Jason Pierre-Paul looked a step slow mentally and physically the whole game as if he was playing through a significant injury from the start, which maybe is why McAdoo gave him one practice day off the previous week. Pierre-Paul’s failure to set the edge on the Niners’ first play, a big Hyde run, might have been simply poor containment. But he had the same problem all day: He was then slow to defend Beathard on a read option on the Niners’ third drive. JPP’s ailing clearly was exacerbated late in the third quarter when he fell awkwardly on top of Celek and was down a while, appearing either to have the wind knocked out of him or to injure a shoulder or rib. And when he returned, his woes continued: he was blocked easily into the end zone while in coverage on Beathard’s dagger 11-yard TD run to open the fourth, and he was slow to defend a big Breida run on the Niners’ next scoring drive. … Casillas, meanwhile, clearly played “tired,” as he admitted in the locker room. He appeared to ask out of the game in the middle of the Niners’ third drive because he was gassed. That is somewhat understandable given Casillas missed the previous three games with neck and other injuries, and McAdoo said there isn’t a ton of practice time available sometimes for players to get up to speed. (Casillas also is tough and has played through a lot. I remember his shoulder was as red as a tomato after playing in the loss at Tampa Bay in Week 4.) Still, it’s on the coaches not to leave Casillas in the game if he can’t keep up. And that’s what was happening a lot of the day. Casillas started the game by making a great tackle on Breida to force a Niners field goal. But he was a weakness on many plays, especially on Celek’s TD. And that play was most disturbing because when Celek caught the ball and turned, it looks like Casillas stopped running. He admitted he couldn’t catch Celek because he was “tired,” which is better than not trying, but I honestly was startled to hear an athlete admit fatigue. That’s rare.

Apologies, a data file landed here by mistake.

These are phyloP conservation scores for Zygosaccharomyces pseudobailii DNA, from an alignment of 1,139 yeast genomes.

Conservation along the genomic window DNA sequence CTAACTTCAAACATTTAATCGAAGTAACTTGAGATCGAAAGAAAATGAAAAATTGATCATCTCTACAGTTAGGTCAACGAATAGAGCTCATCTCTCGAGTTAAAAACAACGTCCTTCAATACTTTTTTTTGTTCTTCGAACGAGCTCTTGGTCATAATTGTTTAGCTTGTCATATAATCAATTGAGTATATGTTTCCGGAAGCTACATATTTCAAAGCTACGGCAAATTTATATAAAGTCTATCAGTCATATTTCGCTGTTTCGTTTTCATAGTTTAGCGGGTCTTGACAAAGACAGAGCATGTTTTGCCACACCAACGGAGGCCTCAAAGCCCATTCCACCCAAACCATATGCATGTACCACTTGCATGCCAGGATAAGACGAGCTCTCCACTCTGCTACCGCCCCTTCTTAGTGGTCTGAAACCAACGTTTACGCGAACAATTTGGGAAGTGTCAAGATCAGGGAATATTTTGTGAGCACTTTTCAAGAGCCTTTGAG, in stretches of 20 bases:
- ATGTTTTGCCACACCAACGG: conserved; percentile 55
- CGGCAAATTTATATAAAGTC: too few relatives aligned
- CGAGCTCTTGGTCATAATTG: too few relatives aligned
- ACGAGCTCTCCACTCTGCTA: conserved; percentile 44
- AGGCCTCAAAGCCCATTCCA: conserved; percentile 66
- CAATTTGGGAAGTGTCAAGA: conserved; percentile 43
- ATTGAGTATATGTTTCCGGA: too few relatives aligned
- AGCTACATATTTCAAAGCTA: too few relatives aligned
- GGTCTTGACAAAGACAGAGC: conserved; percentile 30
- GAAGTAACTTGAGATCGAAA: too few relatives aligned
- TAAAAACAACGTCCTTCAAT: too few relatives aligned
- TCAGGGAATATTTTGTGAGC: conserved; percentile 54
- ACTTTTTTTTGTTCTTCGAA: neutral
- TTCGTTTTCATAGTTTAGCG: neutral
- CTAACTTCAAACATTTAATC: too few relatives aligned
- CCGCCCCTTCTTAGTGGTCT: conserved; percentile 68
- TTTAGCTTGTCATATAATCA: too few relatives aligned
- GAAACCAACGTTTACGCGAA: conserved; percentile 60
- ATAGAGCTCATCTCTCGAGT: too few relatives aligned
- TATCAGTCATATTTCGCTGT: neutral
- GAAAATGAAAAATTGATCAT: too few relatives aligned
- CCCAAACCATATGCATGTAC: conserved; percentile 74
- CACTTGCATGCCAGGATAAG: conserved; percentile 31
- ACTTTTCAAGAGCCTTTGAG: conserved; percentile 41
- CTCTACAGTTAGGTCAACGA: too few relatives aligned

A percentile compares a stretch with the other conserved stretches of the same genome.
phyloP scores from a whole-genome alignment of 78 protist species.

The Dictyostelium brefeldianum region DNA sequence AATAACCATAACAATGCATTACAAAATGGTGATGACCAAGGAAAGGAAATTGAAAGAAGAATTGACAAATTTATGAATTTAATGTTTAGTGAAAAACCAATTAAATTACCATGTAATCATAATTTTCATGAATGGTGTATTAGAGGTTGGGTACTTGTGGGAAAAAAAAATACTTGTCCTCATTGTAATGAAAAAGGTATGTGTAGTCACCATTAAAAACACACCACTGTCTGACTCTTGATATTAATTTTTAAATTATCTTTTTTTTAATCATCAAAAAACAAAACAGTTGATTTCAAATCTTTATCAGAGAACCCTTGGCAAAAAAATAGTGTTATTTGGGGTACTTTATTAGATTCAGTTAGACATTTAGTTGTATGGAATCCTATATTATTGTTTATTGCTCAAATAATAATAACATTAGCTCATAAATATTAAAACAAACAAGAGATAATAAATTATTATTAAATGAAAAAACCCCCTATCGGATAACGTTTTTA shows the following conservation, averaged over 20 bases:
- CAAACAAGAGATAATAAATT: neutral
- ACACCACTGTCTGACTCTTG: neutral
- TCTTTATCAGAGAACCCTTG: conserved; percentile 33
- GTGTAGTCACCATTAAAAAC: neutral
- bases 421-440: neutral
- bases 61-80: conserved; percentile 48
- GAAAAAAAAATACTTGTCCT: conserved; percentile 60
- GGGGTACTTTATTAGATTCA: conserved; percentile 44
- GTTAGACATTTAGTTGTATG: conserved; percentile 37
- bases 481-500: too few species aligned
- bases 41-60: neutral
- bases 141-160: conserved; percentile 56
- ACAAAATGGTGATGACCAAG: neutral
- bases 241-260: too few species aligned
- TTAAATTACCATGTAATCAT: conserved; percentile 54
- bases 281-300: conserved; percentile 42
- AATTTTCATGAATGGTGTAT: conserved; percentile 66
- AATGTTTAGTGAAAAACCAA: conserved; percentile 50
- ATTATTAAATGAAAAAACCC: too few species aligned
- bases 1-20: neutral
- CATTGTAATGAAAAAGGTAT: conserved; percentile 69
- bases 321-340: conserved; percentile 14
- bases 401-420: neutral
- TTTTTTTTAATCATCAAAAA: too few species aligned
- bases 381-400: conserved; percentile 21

MCADOO STILL THROWING PLAYERS UNDER BUS
FOX play-by-play man Chris Myers said in the production meeting, “Ben McAdoo said when he looked at the 49ers he saw a hungry team, and when I said, ‘Well, what about your team?’ He said, ‘Well, we’ll see.'” Myers added, “and so far he’s observing as we are in a 6-3 game,” implying both teams were in the fight early. But it was alarming to hear McAdoo not stress to the broadcasters that his players would be just as hungry as the Niners’. Why would he say “we’ll see?” Well, it sounds like an admission he doesn’t know if he’ll get hungry players out on the field, and it sounds like the coach placing blame on players and not himself. To recap: McAdoo is 12-14 as an NFL coach including the playoffs. And running McAdoo’s offense, the Giants haven’t scored 30 points once in 26 games. They also have gone 14 games without scoring more than 24 points, which per Myers is the longest active streak in NFL.